In this section we attempt to present short essays on emerging trends and technologies that OUCS has been involved in over the year. We have built up links with departments and colleges and constantly look to investigate technologies in answer to our users’ needs. The following sections highlight some of the areas we have been focusing on.
There has been a move this year in the Higher Education Academy (HEA) and HEFCE to return to the phrase ‘Enhancing Learning through Technology (ELT)’ in an attempt to link e-learning activity back to on-campus teaching. Last year the HEA published their framework for National Professional Standards in Teaching and Supporting Learning in Higher Education. They list as ‘core’ knowledge the use of appropriate learning technologies. The use of the word ‘appropriate’ allows considerable leeway for institutions to identify which, and how, technologies may be used in specific contexts. This offers an exciting and challenging opportunity for researchers and practitioners in learning technology in HE and particularly for those working in traditional universities.
Recent trends in e-learning research focus on the approaches teaching staff can take to ‘blended learning’. The integration of technology into practice requires a considered and reflective approach to course and curriculum design ensuring that learning needs and teaching aims are met. Blended learning means more than having some face-to-face and some online elements. It describes the extent to which these elements work together to give a cohesive learner experience and the choice of the best tools for the task. Litttlejohn (2007) suggests that the design and subsequent success of a blend is subject to three contexts: the technology context, the learner’s context, and the teacher’s context. The technology context includes: the technology available within the institution; the tools offered in the VLE; the other tools on campus and the availability of that technology, at work, at home and in the classroom. The learner’s context is shaped by their familiarity with e-learning tools and approaches; their opportunities for peer interaction; their opportunities for interaction with teachers; their level of study; previous knowledge; and their level of digital literacy. University teachers are currently working in an environment where the skills of students at admission vary widely and levels of competence, experience and expertise in use of technologies are ill defined. ‘Student expectations’ are often cited but are not consistent. The teacher’s own context for use of technology is equally diverse. Their starting point includes their familiarity with technology tools; the availability of e-resources in their discipline; the nature of the content being taught; the assessment criteria and mode; the support available; and their own digital literacy and skills.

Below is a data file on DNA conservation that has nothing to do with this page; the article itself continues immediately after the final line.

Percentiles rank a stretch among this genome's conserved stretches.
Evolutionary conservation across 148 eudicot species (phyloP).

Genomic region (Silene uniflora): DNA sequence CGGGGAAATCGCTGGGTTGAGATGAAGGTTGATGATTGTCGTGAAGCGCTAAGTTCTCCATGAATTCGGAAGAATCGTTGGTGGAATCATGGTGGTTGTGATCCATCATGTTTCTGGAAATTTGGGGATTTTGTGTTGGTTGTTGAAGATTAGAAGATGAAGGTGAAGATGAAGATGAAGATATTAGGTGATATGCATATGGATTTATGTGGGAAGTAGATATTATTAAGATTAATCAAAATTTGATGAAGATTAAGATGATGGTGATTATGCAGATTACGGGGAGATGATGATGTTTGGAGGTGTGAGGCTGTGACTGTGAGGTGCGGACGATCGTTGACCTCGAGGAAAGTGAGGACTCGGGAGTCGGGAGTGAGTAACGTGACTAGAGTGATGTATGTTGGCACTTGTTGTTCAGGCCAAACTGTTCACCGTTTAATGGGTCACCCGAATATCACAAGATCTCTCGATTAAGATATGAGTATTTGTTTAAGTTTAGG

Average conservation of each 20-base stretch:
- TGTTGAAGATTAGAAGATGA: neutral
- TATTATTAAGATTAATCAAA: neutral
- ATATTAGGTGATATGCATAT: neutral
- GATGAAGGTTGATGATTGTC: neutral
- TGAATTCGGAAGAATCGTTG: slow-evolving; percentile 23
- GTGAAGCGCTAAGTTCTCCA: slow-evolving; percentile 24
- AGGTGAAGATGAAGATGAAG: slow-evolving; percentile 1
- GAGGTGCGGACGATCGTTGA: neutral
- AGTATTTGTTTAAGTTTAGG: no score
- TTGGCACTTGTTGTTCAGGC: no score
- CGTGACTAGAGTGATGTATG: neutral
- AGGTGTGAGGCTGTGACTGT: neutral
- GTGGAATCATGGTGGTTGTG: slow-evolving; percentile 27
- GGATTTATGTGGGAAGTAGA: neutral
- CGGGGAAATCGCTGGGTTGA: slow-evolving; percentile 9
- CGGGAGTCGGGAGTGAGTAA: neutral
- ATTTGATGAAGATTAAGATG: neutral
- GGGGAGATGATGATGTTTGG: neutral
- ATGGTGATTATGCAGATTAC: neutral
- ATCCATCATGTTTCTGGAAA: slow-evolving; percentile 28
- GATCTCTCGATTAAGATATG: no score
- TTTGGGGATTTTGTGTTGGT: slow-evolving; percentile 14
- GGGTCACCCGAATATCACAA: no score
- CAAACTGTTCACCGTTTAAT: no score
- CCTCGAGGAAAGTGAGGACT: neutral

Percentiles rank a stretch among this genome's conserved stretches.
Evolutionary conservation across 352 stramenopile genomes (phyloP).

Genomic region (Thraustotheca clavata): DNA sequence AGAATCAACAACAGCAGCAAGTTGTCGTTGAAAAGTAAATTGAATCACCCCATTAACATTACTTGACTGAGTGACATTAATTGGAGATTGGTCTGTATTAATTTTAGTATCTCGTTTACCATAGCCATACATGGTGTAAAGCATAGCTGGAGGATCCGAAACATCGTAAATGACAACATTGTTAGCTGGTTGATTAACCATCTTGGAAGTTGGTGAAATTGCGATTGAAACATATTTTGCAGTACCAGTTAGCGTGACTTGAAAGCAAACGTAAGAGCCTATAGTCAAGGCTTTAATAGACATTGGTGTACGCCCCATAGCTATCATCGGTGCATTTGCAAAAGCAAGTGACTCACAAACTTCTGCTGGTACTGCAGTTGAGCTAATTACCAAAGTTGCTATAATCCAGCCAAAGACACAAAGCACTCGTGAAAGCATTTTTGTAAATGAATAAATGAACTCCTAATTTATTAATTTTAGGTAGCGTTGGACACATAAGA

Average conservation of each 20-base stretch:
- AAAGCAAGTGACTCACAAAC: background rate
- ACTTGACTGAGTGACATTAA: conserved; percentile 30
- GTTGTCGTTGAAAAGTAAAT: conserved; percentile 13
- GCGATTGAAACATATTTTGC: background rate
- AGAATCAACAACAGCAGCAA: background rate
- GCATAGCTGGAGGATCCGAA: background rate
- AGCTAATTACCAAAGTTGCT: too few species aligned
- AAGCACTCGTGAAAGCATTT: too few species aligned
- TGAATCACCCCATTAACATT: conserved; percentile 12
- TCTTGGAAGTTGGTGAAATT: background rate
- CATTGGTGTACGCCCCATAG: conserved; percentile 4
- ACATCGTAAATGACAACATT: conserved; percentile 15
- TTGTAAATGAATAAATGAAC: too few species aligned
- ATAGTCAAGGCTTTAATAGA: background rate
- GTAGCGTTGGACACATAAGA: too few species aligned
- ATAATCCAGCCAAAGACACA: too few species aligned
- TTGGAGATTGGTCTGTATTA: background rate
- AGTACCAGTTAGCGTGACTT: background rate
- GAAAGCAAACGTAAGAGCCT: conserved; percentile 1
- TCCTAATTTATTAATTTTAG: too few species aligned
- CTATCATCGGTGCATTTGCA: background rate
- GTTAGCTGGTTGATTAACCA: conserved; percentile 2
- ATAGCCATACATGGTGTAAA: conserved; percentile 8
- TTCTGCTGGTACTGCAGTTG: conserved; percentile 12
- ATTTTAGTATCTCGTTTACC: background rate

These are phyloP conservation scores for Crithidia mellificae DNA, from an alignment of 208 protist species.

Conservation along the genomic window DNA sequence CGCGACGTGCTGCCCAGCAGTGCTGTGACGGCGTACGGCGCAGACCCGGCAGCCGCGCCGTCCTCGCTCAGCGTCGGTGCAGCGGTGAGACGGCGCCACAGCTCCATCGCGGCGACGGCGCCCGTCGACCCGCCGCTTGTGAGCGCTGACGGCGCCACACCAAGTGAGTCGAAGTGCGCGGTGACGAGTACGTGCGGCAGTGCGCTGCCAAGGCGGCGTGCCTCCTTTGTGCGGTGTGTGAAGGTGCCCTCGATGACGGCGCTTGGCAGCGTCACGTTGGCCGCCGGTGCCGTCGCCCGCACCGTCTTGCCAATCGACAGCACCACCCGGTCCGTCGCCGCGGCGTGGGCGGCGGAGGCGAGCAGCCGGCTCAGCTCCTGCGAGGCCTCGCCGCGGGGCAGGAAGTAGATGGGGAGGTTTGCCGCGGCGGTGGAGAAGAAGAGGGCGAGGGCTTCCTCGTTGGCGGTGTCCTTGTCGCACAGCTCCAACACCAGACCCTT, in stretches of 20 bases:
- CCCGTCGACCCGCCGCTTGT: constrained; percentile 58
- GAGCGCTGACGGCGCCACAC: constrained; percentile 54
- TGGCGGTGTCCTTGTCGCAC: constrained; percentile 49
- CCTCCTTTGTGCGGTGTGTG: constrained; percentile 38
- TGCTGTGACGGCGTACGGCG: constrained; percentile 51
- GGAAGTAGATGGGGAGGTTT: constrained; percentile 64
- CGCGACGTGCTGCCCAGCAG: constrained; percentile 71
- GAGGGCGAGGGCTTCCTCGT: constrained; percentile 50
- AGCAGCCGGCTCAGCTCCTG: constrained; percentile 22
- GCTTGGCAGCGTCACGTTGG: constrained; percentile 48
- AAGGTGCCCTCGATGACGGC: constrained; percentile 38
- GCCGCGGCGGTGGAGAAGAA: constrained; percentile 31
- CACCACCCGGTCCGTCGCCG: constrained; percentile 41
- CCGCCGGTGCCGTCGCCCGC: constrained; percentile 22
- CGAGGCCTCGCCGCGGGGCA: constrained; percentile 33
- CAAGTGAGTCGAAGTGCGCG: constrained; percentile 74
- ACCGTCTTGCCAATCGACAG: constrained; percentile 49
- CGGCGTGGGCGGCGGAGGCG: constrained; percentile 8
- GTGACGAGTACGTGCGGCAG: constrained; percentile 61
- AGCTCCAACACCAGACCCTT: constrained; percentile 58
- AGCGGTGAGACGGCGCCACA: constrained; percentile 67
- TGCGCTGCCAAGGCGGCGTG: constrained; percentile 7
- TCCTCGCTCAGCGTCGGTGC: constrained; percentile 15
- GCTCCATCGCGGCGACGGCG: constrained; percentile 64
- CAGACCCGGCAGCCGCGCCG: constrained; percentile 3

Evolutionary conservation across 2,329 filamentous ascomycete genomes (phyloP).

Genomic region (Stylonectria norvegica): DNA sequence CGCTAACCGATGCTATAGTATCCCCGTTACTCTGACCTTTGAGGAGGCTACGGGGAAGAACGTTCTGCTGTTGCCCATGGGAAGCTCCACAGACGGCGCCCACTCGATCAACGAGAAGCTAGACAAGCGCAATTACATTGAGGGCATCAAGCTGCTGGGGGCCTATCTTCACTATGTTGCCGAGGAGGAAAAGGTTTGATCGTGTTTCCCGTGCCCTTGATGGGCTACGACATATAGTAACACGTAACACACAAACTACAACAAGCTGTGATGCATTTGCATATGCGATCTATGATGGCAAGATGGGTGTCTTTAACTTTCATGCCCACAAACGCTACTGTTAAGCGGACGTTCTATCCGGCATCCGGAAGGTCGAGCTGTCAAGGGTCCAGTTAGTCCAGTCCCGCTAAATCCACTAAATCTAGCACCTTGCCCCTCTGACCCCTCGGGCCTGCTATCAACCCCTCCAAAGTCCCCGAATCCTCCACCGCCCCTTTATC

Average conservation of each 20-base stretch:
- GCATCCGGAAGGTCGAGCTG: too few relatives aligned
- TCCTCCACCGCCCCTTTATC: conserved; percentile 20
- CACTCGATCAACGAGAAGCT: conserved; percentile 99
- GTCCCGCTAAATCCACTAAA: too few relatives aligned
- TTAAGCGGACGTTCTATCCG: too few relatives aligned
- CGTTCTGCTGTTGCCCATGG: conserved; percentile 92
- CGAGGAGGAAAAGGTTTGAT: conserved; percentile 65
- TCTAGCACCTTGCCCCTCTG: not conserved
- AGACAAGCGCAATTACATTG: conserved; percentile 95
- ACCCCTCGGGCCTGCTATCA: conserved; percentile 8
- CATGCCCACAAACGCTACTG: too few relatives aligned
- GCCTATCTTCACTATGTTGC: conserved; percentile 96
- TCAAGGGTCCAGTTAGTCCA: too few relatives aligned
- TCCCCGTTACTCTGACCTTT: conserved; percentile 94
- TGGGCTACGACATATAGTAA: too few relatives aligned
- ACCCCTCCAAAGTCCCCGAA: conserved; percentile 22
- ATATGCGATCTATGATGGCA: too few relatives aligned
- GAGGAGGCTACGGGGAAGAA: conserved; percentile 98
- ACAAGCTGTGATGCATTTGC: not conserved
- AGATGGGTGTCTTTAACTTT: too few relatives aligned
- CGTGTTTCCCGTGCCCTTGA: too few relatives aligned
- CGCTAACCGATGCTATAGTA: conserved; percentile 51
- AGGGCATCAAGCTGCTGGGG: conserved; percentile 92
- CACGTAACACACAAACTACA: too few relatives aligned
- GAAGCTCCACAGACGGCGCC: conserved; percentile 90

A recent UCISA survey identifies that the main barrier to the take-up of new methods of teaching continues to be the time it takes to learn and use new tools, and how that fits with workload models. Once again they point to staff development and staff skills as the areas for attention. For technologists the challenge is to offer applications and tools so usable that the new learning required is minimal and to provide an ‘appropriate’ and appropriately supported technology context. Developing digital literacy skills to use in the context of higher education teaching, study, and research can be a challenging experience with steep learning curves. Staff and students struggle with expectations for collaborative working and managing information overload. With a changing demographic of staff working in higher education and new wide-ranging sets of skills amongst students, the training offered to each will shape the extent to which they succeed in a blended learning environment. The challenge for units which support, promote, and train in learning technologies has never been more real.
Back in the fledgling days of OUCS, user support consisted mainly of helping people load their punched cards into the reader or directing them to the output bins. There was, to all intents and purposes, a single computer with lots of wires coming out of it. Most users made the expedition into the computing service building to use the computer, or, if they were very lucky, booked their time on the terminal in their department.
This departmental connection is where the story of IT Support Staff really begins. Because the terminals and printers in the departments were remote from OUCS there was no one on hand to give the departmental users a helping hand; what there were, though, were enthusiastic, knowledgeable local people who became the de facto experts in the arcane rituals required to change the paper in a line-printer, or the foibles of the Fortran66 implementation. These people were most often graduate students or young researchers; what they weren’t were computer professionals. As time rolled on, it was these local hackers (for that is what they were — in the original meaning of the word) who became the departmental representatives on the various user groups that sprung up as more and more departments and users made use of the central computing facilities.
And then came personal computers.
Personal computers brought with them a different set of problems: word-processing issues, floppy disks not working and so on; and, importantly, they brought with them a different set of people to support. The academics doing calculations were still there, but they were rapidly overwhelmed by the large mass of ‘users’ having problems not with VME or VMS, but with this thing called ‘Microsoft’. And the local experts? Well they rapidly became experts in word-processing, because they were, after all, the person who everyone went to with computer problems. And still these local experts were usually active academics; but now they were trying to balance a research career with fixing other people’s computer problems.
The problem was spreading as well. Not only were departments getting personal computers, but so were colleges. In the late 70s and early 80s the Bursars’ offices in most colleges were changing (slowly) from hand-written ledgers to machine-generated accounts. These machines were not the problem; the problem was the introduction of PCs into offices and senior members’ college rooms during the late 80s. What happened when something went wrong? Well, someone in the college knew just the person to ask in their department!